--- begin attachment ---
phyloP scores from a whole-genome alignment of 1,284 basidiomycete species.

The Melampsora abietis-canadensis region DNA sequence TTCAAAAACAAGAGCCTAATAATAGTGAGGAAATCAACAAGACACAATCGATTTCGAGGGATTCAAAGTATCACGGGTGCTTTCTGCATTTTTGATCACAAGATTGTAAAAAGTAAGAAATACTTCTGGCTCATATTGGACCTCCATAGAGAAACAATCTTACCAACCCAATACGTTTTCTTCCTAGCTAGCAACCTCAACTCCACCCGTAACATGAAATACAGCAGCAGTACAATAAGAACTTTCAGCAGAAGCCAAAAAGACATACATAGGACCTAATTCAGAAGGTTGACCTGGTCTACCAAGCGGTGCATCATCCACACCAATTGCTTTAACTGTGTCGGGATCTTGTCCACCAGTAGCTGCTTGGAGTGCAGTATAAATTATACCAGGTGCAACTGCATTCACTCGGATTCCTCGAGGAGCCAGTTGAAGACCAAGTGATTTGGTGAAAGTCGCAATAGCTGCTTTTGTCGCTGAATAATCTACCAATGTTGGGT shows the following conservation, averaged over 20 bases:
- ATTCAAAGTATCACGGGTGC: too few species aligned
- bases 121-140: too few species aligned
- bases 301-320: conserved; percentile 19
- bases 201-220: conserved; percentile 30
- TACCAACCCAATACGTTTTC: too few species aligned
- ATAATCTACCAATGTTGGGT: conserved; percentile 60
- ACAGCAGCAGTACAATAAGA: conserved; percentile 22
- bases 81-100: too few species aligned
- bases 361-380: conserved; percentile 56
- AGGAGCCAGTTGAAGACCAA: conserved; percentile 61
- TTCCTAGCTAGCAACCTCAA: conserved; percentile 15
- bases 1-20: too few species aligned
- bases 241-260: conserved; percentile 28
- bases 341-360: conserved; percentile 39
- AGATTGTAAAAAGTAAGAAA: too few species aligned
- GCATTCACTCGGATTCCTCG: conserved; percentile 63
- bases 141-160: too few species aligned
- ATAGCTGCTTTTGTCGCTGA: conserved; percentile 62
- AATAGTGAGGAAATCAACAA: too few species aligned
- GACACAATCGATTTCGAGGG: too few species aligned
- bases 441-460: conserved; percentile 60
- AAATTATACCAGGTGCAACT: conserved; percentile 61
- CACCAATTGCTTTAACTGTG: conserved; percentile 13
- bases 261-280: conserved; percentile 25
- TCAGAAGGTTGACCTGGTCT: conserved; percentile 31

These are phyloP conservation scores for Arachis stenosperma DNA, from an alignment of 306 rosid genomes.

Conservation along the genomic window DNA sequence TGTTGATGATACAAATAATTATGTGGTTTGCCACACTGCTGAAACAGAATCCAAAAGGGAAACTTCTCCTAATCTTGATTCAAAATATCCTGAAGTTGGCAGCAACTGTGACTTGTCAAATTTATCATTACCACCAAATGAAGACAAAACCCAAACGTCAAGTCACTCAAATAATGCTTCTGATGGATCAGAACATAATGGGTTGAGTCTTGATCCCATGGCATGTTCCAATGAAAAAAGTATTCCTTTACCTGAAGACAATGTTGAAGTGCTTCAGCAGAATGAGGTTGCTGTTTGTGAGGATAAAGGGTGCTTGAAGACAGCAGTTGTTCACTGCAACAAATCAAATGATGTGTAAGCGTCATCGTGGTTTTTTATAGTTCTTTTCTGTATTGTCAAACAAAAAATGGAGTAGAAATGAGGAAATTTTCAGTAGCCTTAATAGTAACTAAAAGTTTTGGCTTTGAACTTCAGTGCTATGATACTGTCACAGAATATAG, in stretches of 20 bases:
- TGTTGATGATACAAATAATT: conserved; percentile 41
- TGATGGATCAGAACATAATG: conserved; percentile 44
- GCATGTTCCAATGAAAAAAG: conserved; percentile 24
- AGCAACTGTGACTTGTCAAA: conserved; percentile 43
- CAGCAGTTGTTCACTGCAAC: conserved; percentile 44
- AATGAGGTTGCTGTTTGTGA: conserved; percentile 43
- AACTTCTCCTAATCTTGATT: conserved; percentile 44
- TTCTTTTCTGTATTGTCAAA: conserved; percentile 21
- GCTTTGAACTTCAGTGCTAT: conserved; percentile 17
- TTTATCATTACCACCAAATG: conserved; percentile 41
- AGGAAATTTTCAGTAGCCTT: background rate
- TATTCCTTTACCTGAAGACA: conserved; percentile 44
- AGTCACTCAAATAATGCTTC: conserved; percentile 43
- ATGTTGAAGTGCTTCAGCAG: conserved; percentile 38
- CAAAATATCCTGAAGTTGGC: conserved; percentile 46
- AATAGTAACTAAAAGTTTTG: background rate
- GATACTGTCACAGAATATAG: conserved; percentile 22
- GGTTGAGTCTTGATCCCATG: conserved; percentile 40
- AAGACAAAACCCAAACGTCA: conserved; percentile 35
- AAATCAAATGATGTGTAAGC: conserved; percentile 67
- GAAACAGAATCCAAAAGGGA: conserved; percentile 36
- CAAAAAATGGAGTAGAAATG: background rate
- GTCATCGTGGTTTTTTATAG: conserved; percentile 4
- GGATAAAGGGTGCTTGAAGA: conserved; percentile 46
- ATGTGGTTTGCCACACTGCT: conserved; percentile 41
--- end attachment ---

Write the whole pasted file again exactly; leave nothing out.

phyloP scores from a whole-genome alignment of 1,284 basidiomycete species.

The Melampsora abietis-canadensis region DNA sequence TTCAAAAACAAGAGCCTAATAATAGTGAGGAAATCAACAAGACACAATCGATTTCGAGGGATTCAAAGTATCACGGGTGCTTTCTGCATTTTTGATCACAAGATTGTAAAAAGTAAGAAATACTTCTGGCTCATATTGGACCTCCATAGAGAAACAATCTTACCAACCCAATACGTTTTCTTCCTAGCTAGCAACCTCAACTCCACCCGTAACATGAAATACAGCAGCAGTACAATAAGAACTTTCAGCAGAAGCCAAAAAGACATACATAGGACCTAATTCAGAAGGTTGACCTGGTCTACCAAGCGGTGCATCATCCACACCAATTGCTTTAACTGTGTCGGGATCTTGTCCACCAGTAGCTGCTTGGAGTGCAGTATAAATTATACCAGGTGCAACTGCATTCACTCGGATTCCTCGAGGAGCCAGTTGAAGACCAAGTGATTTGGTGAAAGTCGCAATAGCTGCTTTTGTCGCTGAATAATCTACCAATGTTGGGT shows the following conservation, averaged over 20 bases:
- ATTCAAAGTATCACGGGTGC: too few species aligned
- bases 121-140: too few species aligned
- bases 301-320: conserved; percentile 19
- bases 201-220: conserved; percentile 30
- TACCAACCCAATACGTTTTC: too few species aligned
- ATAATCTACCAATGTTGGGT: conserved; percentile 60
- ACAGCAGCAGTACAATAAGA: conserved; percentile 22
- bases 81-100: too few species aligned
- bases 361-380: conserved; percentile 56
- AGGAGCCAGTTGAAGACCAA: conserved; percentile 61
- TTCCTAGCTAGCAACCTCAA: conserved; percentile 15
- bases 1-20: too few species aligned
- bases 241-260: conserved; percentile 28
- bases 341-360: conserved; percentile 39
- AGATTGTAAAAAGTAAGAAA: too few species aligned
- GCATTCACTCGGATTCCTCG: conserved; percentile 63
- bases 141-160: too few species aligned
- ATAGCTGCTTTTGTCGCTGA: conserved; percentile 62
- AATAGTGAGGAAATCAACAA: too few species aligned
- GACACAATCGATTTCGAGGG: too few species aligned
- bases 441-460: conserved; percentile 60
- AAATTATACCAGGTGCAACT: conserved; percentile 61
- CACCAATTGCTTTAACTGTG: conserved; percentile 13
- bases 261-280: conserved; percentile 25
- TCAGAAGGTTGACCTGGTCT: conserved; percentile 31

These are phyloP conservation scores for Arachis stenosperma DNA, from an alignment of 306 rosid genomes.

Conservation along the genomic window DNA sequence TGTTGATGATACAAATAATTATGTGGTTTGCCACACTGCTGAAACAGAATCCAAAAGGGAAACTTCTCCTAATCTTGATTCAAAATATCCTGAAGTTGGCAGCAACTGTGACTTGTCAAATTTATCATTACCACCAAATGAAGACAAAACCCAAACGTCAAGTCACTCAAATAATGCTTCTGATGGATCAGAACATAATGGGTTGAGTCTTGATCCCATGGCATGTTCCAATGAAAAAAGTATTCCTTTACCTGAAGACAATGTTGAAGTGCTTCAGCAGAATGAGGTTGCTGTTTGTGAGGATAAAGGGTGCTTGAAGACAGCAGTTGTTCACTGCAACAAATCAAATGATGTGTAAGCGTCATCGTGGTTTTTTATAGTTCTTTTCTGTATTGTCAAACAAAAAATGGAGTAGAAATGAGGAAATTTTCAGTAGCCTTAATAGTAACTAAAAGTTTTGGCTTTGAACTTCAGTGCTATGATACTGTCACAGAATATAG, in stretches of 20 bases:
- TGTTGATGATACAAATAATT: conserved; percentile 41
- TGATGGATCAGAACATAATG: conserved; percentile 44
- GCATGTTCCAATGAAAAAAG: conserved; percentile 24
- AGCAACTGTGACTTGTCAAA: conserved; percentile 43
- CAGCAGTTGTTCACTGCAAC: conserved; percentile 44
- AATGAGGTTGCTGTTTGTGA: conserved; percentile 43
- AACTTCTCCTAATCTTGATT: conserved; percentile 44
- TTCTTTTCTGTATTGTCAAA: conserved; percentile 21
- GCTTTGAACTTCAGTGCTAT: conserved; percentile 17
- TTTATCATTACCACCAAATG: conserved; percentile 41
- AGGAAATTTTCAGTAGCCTT: background rate
- TATTCCTTTACCTGAAGACA: conserved; percentile 44
- AGTCACTCAAATAATGCTTC: conserved; percentile 43
- ATGTTGAAGTGCTTCAGCAG: conserved; percentile 38
- CAAAATATCCTGAAGTTGGC: conserved; percentile 46
- AATAGTAACTAAAAGTTTTG: background rate
- GATACTGTCACAGAATATAG: conserved; percentile 22
- GGTTGAGTCTTGATCCCATG: conserved; percentile 40
- AAGACAAAACCCAAACGTCA: conserved; percentile 35
- AAATCAAATGATGTGTAAGC: conserved; percentile 67
- GAAACAGAATCCAAAAGGGA: conserved; percentile 36
- CAAAAAATGGAGTAGAAATG: background rate
- GTCATCGTGGTTTTTTATAG: conserved; percentile 4
- GGATAAAGGGTGCTTGAAGA: conserved; percentile 46
- ATGTGGTTTGCCACACTGCT: conserved; percentile 41